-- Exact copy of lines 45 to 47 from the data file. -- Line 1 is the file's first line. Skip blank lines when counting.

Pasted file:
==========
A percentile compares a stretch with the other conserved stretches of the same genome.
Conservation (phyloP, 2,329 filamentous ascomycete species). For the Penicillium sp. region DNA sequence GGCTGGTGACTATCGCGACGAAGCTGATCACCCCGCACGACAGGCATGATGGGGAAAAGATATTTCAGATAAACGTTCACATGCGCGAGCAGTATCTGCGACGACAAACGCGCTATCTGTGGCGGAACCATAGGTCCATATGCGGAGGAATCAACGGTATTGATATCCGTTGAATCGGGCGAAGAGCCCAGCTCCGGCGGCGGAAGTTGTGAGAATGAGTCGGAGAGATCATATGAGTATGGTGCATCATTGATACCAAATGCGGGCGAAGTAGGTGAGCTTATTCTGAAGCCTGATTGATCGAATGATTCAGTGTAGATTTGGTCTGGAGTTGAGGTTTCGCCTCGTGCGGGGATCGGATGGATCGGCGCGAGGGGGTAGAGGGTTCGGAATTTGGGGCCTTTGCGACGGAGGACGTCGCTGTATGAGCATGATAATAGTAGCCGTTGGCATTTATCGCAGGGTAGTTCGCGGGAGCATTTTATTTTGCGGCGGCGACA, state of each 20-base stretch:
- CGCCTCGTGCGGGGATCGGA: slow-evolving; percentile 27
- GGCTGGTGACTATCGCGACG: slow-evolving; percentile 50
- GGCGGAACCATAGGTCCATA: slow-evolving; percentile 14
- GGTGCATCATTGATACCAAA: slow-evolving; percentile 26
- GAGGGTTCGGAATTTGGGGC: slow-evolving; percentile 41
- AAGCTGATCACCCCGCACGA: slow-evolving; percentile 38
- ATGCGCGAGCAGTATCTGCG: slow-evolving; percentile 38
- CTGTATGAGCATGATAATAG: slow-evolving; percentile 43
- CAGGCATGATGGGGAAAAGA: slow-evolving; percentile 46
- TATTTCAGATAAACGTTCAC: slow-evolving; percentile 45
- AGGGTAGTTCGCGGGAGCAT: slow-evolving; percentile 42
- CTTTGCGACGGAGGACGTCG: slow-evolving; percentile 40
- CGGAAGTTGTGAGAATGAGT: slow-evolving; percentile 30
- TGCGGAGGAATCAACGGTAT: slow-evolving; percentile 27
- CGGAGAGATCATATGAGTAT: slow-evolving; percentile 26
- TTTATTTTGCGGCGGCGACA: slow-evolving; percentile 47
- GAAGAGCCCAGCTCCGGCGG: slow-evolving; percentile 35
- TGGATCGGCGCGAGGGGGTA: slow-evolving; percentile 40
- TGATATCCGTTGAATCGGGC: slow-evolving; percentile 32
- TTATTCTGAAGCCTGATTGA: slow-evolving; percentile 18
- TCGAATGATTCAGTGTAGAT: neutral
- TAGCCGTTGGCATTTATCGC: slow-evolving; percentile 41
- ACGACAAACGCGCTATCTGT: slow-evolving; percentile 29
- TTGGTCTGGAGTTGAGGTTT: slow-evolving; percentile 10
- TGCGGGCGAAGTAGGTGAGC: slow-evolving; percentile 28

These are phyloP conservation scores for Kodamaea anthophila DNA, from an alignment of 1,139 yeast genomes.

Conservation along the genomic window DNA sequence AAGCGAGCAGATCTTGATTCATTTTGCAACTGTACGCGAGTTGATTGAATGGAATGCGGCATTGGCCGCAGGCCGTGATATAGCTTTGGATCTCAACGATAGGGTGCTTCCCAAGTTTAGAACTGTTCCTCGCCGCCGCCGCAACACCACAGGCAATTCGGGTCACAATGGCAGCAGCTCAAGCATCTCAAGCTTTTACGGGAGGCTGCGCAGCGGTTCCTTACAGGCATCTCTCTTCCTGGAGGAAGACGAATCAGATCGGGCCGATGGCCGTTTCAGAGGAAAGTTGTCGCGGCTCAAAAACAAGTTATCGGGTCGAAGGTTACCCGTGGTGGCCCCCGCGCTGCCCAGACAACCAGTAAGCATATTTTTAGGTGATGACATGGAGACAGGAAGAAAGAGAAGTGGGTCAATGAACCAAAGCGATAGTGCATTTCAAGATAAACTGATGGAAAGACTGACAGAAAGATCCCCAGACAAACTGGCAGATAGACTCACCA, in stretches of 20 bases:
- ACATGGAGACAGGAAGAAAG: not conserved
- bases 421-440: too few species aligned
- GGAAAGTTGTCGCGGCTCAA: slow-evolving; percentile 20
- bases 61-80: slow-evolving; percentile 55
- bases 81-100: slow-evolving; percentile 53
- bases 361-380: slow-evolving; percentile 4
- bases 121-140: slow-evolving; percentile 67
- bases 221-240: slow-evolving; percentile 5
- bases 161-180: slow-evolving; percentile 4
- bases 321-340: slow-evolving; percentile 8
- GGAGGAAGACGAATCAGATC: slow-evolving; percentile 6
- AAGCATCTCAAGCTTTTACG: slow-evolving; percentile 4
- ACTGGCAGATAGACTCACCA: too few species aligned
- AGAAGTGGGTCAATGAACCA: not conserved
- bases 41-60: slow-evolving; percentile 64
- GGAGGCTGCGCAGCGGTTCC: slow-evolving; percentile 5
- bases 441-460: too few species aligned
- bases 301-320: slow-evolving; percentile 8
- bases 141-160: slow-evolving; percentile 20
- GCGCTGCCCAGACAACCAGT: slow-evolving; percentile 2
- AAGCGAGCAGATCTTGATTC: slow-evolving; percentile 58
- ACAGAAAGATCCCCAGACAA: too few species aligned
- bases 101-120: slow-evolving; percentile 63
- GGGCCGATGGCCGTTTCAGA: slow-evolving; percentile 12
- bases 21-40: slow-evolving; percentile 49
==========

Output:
- GGAGGCTGCGCAGCGGTTCC: slow-evolving; percentile 5
- bases 441-460: too few species aligned
- bases 301-320: slow-evolving; percentile 8